So his female fans, and we are legion, will want to embrace
"Imagines" is the right word, because although people have whispered over the centuries, there is no proof they were involved. Most of the speculation centers on a concert aria
Shotwell, who studied creative writing as well as classical singing, learned to sing the aria and was fascinated. I was fascinated, too, when I began to read her book. It is rare to find a writer who knows classical music enough to write about it this well. She has a beautiful way of describing what is in an opera singer's head.
Even before she began to sing she felt the change in the hall like a great warm wave. She pretended to take some snuff. Somebody laughed. Then they were all laughing. She had them," goes one passage, describing Anna's breakthrough performance as a teenager in a comic role. She describes Anna finishing her aria "up and up by semitones in leaping octaves, all the way to the high C, a great victorious scream, as if the top of her head had popped open and light was shooting from the middle of her forehead, and it was the feeling that counted, of being a hollow body full of rushing air, empty and full all at the same time..."
That was fun!
Shotwell shows a solid knowledge of singing conventions at the time, as well as the backstage doings of 18th century opera houses. There is a sense of suspense as the teenage Anna negotiates this thorny world, and falls into a disastrous romance with her co-star, the celebrated but ultimately noncommital Benucci. They star in an opera as two lovers who are united. For every performance they are wedged together in a kind of closed compartment, descending onto the stage.
Benucci breaks her heart, but that romance is fun while it lasts, and Shotwell recounts it deliriously: "Almost every other night, for more than a month, they could step into that lifted space and for five or 10 minutes be alone together again, alone in their secret, before the door would slide open and they would come forward, flushed and laughing, to general applause, to sing their last number and be married for the hundredth, the five hundredth, time, just as all lovers dreamed."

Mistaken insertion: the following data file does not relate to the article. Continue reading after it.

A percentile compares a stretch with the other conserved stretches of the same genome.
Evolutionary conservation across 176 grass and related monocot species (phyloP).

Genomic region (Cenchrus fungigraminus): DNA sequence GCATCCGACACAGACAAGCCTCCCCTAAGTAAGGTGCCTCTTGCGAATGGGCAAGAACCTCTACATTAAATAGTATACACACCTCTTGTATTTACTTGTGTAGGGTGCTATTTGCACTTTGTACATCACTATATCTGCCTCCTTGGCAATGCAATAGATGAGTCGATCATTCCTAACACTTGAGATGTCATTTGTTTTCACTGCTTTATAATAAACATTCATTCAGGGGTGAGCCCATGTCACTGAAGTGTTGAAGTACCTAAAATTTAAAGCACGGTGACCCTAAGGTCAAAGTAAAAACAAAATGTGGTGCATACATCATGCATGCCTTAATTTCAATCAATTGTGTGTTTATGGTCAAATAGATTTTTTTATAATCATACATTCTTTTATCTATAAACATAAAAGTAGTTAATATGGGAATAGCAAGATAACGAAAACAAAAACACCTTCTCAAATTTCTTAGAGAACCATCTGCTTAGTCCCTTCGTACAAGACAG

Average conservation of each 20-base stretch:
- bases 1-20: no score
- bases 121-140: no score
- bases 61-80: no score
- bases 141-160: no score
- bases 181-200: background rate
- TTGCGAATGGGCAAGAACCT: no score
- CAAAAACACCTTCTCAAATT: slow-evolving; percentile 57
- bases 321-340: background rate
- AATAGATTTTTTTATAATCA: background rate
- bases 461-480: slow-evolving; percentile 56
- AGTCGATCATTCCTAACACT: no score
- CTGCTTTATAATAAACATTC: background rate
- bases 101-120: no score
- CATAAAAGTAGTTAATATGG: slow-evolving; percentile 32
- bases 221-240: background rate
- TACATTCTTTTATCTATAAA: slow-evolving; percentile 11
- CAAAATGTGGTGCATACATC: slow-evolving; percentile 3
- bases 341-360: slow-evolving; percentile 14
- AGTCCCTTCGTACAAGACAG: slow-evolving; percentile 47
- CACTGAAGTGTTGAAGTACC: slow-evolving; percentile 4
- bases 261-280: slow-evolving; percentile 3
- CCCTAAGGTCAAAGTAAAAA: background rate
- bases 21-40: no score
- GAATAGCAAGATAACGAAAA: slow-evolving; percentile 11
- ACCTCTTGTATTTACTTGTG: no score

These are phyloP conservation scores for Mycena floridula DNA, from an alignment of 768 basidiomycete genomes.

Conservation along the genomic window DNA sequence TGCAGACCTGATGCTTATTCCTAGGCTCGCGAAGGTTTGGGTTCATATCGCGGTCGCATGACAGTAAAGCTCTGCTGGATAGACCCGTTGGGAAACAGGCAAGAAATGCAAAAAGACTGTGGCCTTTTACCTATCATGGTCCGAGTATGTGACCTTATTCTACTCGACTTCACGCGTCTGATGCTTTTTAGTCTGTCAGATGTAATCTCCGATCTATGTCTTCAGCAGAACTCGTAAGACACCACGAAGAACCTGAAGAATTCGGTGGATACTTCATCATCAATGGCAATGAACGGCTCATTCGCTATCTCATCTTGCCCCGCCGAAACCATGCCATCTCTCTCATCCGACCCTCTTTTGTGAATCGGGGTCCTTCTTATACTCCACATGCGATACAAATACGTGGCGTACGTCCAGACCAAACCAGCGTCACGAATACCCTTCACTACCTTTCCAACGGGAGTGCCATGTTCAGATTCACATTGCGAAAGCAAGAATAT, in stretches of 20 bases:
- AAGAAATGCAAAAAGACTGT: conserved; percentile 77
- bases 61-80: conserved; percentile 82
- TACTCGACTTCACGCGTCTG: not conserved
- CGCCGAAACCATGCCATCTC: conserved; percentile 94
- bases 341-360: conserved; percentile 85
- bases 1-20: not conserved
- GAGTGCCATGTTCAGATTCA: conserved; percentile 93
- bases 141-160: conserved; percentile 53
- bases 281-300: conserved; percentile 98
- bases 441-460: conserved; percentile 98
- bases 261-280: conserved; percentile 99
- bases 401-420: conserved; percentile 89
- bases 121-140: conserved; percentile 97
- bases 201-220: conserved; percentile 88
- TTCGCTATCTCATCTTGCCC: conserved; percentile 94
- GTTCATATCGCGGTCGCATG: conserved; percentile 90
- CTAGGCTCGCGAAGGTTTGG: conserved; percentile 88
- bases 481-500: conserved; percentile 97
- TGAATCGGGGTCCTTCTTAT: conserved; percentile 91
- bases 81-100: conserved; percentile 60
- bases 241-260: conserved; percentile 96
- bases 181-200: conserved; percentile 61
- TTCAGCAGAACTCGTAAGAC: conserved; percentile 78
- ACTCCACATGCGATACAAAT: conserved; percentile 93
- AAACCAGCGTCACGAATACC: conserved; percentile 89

You can't wait for the moment when Anna's path crosses
Shotwell sets it in a garden, like the finale of "The Marriage of Figaro." Anna flees a party one night to go out and get some air, and she takes her shoes off, and -- well, I don't want to give it away. Let's just leave it that
The romantic nature of the meeting made me think of the 19th century novella "
Enjoyable as parts of the book are, though, it becomes dull. In a depressing and humorless narrative, Storace struggles through a horrible marriage, a miscarriage and other troubles. There is a gratuitous chapter devoted to a grisly execution. Meanwhile, whole chapters pass without much about
The scene where Anna and
The book also has structural problems that make it hard to suspend disbelief. Shotwell imposes modern sensibilities on
There's one more problem I have to mention. Forgive me, because it's not Shotwell's fault.
That is the concert aria that inspired the book. It's just not that great. It's by
It's too bad, because Shotwell's writing can sing. She can write well about music, and hardly anyone can. With luck this book will prove to be just a rehearsal, and she'll go on to write something else.
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